FBI Shuts Down Megaupload File-Sharing Site With Online Piracy Indictments

By Fahmida Y. Rashid  |  Posted 2012-01-19 Print this article Print

title=Megaupload Claims 'Safe Harbor' Protections}

Ira P. Rothken, a lawyer for Megaupload, told the New York Times, "Megaupload believes the government is wrong on the facts, wrong on the law." Megaupload has long claimed it is legally protected by the "safe harbor" provision of the Digital Millennium Copyright Act.

In a strange twist on the debate about online digital media piracy, Megaupload boasted high-profile support from celebrities, musicians and others creating the content being pirated. Before the shutdown, Megaupload had endorsements from Alicia Keys, Kanye West and others.

Sites such as Megaupload, Rapidshare and Mediafire are promoted as easy ways to legitimately transfer large files from one computer to another or between two users. Media companies have long claimed the legitimate file sharing just concealed the fact that it was abetting widespread piracy.

Megaupload.com had 50 million visitors daily and accounted for 4 percent of all Internet traffic, according to the indictment. According to a recent report from Palo Alto Networks that analyzed 1,636 enterprises to determine what kinds of applications were running on their networks, Megaupload was found on 57 percent of the organizations in the study. While significantly fewer organizations ran Megaupload, as opposed to Dropbox, Megaupload consumed 20,405GB of bandwidth, compared with Dropbox's 17,573GB, the report found.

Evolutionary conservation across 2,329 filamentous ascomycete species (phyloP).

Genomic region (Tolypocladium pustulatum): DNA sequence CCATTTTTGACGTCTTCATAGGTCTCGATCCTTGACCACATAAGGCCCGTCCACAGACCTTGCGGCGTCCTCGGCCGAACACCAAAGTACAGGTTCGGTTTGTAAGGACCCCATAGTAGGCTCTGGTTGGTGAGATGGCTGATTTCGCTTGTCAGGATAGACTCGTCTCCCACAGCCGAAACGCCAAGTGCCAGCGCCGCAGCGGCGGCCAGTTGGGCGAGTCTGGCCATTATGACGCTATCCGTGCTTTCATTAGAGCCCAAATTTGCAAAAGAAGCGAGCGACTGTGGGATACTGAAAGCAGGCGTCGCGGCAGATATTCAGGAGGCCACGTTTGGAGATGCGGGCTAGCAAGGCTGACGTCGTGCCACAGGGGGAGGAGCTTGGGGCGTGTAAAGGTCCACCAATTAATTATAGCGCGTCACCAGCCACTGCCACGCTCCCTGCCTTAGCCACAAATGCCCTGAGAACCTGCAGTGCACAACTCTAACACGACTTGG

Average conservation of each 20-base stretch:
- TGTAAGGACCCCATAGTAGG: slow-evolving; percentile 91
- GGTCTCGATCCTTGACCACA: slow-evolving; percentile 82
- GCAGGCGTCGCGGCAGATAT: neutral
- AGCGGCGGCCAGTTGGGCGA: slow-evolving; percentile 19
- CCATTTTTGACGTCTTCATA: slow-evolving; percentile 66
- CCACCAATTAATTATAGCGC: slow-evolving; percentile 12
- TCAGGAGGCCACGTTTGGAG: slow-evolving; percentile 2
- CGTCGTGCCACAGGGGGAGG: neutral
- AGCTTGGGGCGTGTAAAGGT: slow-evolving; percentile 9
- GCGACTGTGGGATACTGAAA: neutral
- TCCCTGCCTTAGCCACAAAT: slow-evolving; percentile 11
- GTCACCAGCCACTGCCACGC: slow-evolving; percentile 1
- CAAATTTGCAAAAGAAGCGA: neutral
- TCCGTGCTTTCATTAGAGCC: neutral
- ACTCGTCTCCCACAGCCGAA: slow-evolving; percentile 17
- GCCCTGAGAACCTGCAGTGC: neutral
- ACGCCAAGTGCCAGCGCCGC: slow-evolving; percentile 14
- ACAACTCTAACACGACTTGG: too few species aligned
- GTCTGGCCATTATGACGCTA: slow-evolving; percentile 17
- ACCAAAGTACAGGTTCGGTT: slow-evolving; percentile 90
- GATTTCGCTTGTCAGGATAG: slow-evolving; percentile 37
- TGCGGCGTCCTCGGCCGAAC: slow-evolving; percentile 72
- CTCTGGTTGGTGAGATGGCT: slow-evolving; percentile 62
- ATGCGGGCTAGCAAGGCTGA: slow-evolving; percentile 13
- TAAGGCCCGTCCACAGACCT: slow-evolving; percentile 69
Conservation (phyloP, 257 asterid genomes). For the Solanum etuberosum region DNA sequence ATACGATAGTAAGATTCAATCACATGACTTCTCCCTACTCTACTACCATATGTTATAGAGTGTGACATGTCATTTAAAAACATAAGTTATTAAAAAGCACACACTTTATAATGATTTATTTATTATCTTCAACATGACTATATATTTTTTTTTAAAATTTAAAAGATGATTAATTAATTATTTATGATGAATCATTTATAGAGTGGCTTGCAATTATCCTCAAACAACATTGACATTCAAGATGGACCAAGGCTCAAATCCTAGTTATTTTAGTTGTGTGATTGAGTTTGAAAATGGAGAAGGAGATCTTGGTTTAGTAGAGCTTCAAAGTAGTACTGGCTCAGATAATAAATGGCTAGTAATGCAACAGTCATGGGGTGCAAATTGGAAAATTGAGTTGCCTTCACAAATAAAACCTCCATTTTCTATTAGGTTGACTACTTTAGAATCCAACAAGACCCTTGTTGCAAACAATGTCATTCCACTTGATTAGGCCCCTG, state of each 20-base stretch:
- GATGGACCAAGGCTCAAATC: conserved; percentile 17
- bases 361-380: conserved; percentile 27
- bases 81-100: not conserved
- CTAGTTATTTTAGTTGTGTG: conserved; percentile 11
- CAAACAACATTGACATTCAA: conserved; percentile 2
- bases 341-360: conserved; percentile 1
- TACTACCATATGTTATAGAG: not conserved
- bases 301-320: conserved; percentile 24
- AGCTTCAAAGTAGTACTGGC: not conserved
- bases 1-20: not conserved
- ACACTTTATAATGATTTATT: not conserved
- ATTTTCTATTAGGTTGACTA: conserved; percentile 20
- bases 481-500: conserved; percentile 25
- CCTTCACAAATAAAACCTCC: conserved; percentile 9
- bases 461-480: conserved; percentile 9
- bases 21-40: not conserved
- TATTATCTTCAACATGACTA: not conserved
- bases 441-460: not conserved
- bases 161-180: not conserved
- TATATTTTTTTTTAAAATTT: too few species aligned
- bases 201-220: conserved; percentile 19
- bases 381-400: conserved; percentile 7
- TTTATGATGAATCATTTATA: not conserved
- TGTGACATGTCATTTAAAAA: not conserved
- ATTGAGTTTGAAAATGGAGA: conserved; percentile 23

Federal investigators managed to obtain emails and other correspondence among the defendants to show they were aware Megaupload contained unauthorized content. In an email from February 2011, three of the defendants discussed an article on how to stop the government from seizing domain names, the indictment said.

The arrests and site shutdown came immediately after the widespread Internet strike on Jan. 18, when thousands of sites, including Wikipedia, went dark in protest against the Stop Online Piracy Act (SOPA) and the Protect IP Act (PIPA). Other sites, such as Google and Mozilla, highlighted their opposition to the bills by graphically altering their sites and encouraging users to sign petitions. On the Google site, there was a broad black band obscuring the Google logo signifying its belief that the proposed legislation would impose censorship on the Internet.

If passed, SOPA and PIPA would force Internet service providers, ad networks and search providers to block access to "offending" sites like Megaupload. If SOPA and PIPA had been law, the Megaupload shutdown would have proceeded without having to involve the FBI, since a court order was all that would be necessary.

Opponents fear that the proposed laws' broad provisions could result in legitimate sites being taken down while not affecting online piracy.


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